“It’s not the architect who creates a building, but the landscape around it,” says Bruno Erpicum, founder of AABE – Atelier d’Architecture Bruno Erpicum, the Brussels-based architectural studio which has been making waves around the world.
TEXT: EDDI FIEGEL | PHOTOS: AABE
The studio has become known for creating light-filled, sleek and streamlined Modernist homes, where the natural surroundings play a pivotal role. The studio has also created apartment blocks, industrial and municipal buildings in 16 countries from Belgium, France, Holland, Greece, Portugal, Spain and the UK, to South Africa, Peru and the US.
However, the aesthetic simplicity of the minimalist ‘less is more’ philosophy belies the complexity of their construction. One recent project is a private home – ‘Promenade’ – near the village of Braine-l’Alleud, some 30 kilometres south of Brussels.
Open-plan private home
The owners originally approached AABE with the brief to build an open-plan private home on a large plot of land amidst the Brabançon countryside, filled with mature beech and poplar trees.
“What we started with,” explains Erpicum, “was a wild, overgrown garden and our brief was to build a home. But the owners also wanted us to bring in something of the ‘terroir’ or landscape.”
AABE’s response was to create a crescent shaped design, which Erpicum describes as “following a curve, like a snail’s shell”. Throughout the house, floor to ceiling glass picture windows with concealed frames and sliding glass doors allow the surrounding countryside to take centre stage.
The house comprises four bedrooms, kitchen, dining room and bathroom as well as an outdoor terrace area and garage, and wherever you look, nature is not just something to be viewed from the window, but a key component, closely interacting with the building.
During the summer months, the 100-year-old beech trees’ leaves provide shade from the sun, whilst in the autumn and winter, their bare branches allow more light into the house.
The house is also clad in the blue stone specific to the area, which is weather-resistant and over the passage of time, rather than becoming dulled, takes on a subtle sheen.
To the rear, majestic poplars provide a vertical counterpart to the house’s horizontal lines, whilst cantilevered roofs also help reduce overheating in the summer. Bedrooms, meanwhile, face east in order to fully take advantage of the sunrise.
However, it was the inclusion of a swimming pool which proved to be the greatest challenge for AABE. “It was easy to integrate the landscape into the rest of the house,” explains Erpicum. “The living rooms and bedrooms didn’t present any kind of problem, but when it came to the swimming pool, we spent a lot of time deciding where it would work best. Eventually, we decided to build it facing east and it worked perfectly. I’m very happy with what we achieved in the end with the house, especially the relationship between the kitchen and the living room to the natural environment, and the trees at the entrance. You really get a sense of being immersed in landscape and it’s a kind of paradise.”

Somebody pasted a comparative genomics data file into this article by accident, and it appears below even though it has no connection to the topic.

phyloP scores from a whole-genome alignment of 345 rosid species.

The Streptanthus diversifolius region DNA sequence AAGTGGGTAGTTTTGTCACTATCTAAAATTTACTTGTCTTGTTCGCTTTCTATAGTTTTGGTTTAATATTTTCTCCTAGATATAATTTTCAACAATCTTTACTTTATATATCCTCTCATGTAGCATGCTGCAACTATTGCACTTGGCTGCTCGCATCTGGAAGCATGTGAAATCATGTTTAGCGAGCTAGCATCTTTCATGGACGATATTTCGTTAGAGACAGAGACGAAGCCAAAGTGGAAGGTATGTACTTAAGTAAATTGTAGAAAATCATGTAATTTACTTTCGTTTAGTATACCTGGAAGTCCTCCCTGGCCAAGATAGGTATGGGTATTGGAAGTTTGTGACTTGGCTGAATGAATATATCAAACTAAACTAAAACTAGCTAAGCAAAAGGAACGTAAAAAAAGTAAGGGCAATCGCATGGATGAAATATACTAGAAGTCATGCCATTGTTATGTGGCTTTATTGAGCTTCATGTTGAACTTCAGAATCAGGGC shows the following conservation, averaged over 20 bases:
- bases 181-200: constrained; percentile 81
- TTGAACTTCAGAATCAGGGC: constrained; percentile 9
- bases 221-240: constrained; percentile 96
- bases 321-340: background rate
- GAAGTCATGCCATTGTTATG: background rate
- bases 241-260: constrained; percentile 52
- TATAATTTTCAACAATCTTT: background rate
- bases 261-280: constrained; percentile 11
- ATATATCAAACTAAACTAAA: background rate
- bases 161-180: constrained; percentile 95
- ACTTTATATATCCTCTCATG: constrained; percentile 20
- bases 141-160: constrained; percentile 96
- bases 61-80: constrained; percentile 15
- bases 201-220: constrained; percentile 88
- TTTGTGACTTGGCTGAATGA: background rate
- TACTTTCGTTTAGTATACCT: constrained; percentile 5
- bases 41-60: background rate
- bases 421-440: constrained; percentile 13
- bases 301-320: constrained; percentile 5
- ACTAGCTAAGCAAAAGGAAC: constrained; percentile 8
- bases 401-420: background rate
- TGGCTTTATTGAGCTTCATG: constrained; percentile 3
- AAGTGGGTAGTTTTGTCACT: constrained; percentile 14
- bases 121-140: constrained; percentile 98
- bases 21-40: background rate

Erpicum founded AABE some 20 years ago and had been working as an architect for 15 years before that. His work very much illustrates his core belief, which he describes as “suppressing decoration but responding to proportion”, and across all of AABE’s work, you can see the influence of Modernist masters such as Mies Van Der Rohe, Frank Lloyd Wright as well as Belgians Henry Van de Velde and Louis de Koninck.
He describes Van der Rohe’s Barcelona Pavilion as “one of the most beautiful buildings in the world”. Similarly, Lloyd Wright’s influence and the way his buildings became embedded with their natural surroundings has been central to his approach. As a young boy, Erpicum was taken to see Lloyd Wright’s buildings. “I almost cried entering every single one,” remembers Erpicum.
At their Brussels studio, AABE now has a multilingual team of 15 and Erpicum is passionate about using primarily traditional design methods when it comes to creating their buildings. “We always draw and design our buildings in pencil rather than using computers,” he explains. “Using a pencil allows your hand to be guided by dreams and poetry. Computer technology just doesn’t let you do that, and that’s something I believe very strongly in.”
This, however, does not stop the practice’s creations from looking strikingly contemporary and up-to-date, as is their approach to client liaison. There is an emphasis on smooth, efficient and personalised service, whereby each brief is assigned a project manager who is the client’s main point of contact throughout.
It is this combination of modernity and responsiveness to nature which undoubtedly defines AABE. As Erpicum concludes: “It’s never human design which wins over nature. There’s wind, sun, movement and animals, and you have to take all of those into consideration. It’s always nature which wins out.”